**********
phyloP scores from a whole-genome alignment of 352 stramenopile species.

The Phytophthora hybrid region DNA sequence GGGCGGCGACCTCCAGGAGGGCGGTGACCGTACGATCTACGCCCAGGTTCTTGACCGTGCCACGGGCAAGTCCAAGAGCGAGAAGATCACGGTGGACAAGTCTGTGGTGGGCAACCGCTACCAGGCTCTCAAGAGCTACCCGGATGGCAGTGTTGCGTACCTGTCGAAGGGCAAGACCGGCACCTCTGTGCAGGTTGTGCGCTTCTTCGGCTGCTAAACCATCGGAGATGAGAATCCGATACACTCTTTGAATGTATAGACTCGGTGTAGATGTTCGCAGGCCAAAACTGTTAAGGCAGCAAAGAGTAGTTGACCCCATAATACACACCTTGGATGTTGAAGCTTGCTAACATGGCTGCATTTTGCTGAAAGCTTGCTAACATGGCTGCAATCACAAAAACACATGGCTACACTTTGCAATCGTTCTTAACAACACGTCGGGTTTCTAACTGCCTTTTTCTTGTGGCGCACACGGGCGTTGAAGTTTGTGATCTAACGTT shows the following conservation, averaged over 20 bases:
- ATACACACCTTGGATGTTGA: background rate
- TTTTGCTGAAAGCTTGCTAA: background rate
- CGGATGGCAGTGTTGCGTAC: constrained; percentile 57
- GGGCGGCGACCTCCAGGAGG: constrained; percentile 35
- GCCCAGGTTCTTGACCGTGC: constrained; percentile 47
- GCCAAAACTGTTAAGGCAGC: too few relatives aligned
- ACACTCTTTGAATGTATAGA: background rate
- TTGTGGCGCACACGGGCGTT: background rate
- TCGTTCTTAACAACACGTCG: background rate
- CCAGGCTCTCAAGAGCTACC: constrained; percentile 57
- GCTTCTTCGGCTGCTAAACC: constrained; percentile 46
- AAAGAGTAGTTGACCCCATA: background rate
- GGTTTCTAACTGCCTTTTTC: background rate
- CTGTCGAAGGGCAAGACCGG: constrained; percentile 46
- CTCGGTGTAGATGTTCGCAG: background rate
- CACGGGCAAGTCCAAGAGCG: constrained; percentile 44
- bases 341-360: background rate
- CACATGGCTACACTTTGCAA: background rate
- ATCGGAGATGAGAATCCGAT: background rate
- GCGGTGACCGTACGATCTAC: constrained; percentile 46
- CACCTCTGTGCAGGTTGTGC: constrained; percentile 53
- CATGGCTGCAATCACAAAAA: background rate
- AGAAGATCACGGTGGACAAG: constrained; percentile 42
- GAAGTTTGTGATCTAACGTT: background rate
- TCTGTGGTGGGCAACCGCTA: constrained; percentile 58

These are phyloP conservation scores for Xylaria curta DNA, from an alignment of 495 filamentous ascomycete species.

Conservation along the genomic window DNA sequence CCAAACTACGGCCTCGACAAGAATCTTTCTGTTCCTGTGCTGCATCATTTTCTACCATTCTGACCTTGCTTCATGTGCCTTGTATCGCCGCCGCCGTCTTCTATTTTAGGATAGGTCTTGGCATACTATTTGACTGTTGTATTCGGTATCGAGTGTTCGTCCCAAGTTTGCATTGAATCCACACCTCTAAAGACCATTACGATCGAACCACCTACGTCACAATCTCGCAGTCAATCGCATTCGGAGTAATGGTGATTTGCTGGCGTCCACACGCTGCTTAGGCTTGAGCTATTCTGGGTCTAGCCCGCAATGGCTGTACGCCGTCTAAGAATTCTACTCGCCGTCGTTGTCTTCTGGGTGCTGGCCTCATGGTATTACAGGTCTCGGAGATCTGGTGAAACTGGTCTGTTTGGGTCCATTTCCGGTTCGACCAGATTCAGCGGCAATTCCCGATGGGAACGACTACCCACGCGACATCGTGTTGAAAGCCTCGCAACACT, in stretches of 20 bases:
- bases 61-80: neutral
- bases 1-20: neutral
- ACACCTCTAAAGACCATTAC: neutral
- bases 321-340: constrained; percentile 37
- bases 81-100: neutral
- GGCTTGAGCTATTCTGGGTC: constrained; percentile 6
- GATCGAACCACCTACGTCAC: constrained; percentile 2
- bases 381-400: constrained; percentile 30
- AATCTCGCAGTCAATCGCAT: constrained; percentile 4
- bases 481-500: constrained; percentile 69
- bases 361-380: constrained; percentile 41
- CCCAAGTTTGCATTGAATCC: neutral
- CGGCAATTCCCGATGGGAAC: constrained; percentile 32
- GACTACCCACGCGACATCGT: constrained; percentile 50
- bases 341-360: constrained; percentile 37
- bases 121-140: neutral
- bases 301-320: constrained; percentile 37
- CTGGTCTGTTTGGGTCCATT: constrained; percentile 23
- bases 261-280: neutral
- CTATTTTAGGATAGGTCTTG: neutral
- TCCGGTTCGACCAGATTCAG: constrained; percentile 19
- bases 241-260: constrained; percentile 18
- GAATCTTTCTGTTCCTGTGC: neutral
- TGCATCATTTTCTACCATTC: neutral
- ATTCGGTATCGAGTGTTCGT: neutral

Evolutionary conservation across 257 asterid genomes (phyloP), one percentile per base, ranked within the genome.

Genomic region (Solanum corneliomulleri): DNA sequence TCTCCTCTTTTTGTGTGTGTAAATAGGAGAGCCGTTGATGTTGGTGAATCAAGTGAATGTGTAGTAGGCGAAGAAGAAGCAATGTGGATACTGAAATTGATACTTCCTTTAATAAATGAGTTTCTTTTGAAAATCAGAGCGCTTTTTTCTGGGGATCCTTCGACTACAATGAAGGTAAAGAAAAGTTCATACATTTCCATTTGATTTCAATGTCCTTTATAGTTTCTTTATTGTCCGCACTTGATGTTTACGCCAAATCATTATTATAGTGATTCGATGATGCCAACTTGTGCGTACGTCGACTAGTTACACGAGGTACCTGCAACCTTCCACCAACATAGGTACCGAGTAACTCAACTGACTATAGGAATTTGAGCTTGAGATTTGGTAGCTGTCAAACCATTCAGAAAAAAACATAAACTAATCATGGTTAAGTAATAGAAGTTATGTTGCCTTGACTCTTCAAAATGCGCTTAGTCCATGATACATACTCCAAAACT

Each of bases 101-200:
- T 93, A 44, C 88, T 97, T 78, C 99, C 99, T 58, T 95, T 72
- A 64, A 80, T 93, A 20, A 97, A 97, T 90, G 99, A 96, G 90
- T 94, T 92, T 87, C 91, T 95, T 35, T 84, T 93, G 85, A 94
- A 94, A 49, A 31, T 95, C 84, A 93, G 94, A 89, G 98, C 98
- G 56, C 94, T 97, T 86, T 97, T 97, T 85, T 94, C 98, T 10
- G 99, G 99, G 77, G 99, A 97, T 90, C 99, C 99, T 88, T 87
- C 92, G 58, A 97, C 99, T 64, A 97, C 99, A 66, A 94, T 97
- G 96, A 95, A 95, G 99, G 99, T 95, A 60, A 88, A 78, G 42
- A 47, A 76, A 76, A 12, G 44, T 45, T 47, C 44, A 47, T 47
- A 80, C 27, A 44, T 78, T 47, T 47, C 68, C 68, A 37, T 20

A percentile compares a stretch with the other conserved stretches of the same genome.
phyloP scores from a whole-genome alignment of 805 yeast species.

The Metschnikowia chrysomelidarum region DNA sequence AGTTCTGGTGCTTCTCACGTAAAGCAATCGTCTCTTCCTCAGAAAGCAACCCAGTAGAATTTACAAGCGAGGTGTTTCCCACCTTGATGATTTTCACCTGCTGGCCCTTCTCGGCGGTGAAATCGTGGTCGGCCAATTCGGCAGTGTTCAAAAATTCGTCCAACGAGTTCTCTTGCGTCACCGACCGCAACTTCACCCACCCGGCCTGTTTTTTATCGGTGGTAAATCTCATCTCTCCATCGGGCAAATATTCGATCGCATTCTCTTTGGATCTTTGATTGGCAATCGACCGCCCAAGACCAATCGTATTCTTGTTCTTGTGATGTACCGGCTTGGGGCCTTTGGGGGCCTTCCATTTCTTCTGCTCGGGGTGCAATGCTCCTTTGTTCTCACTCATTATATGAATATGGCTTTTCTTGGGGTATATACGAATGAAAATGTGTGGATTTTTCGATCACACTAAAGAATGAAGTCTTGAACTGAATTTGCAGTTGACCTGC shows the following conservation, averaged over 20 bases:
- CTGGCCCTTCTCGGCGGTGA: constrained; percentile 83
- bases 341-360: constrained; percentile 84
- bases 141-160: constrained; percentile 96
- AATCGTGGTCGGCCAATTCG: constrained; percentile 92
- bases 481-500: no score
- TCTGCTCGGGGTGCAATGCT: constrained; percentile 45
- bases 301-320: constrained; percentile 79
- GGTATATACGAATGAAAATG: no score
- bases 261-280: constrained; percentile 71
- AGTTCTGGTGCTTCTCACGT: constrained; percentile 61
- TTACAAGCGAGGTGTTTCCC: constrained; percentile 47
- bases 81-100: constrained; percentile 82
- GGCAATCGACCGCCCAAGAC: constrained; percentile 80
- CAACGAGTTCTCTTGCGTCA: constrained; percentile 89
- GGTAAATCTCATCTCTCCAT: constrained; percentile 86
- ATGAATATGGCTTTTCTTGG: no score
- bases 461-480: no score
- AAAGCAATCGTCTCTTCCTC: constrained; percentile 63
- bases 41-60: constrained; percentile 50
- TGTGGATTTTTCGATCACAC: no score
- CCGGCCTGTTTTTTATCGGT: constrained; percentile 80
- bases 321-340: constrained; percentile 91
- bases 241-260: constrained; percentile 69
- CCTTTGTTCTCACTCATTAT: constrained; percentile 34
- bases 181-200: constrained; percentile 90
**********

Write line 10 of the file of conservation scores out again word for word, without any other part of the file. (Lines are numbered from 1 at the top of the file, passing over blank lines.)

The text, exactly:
- TTGTGGCGCACACGGGCGTT: background rate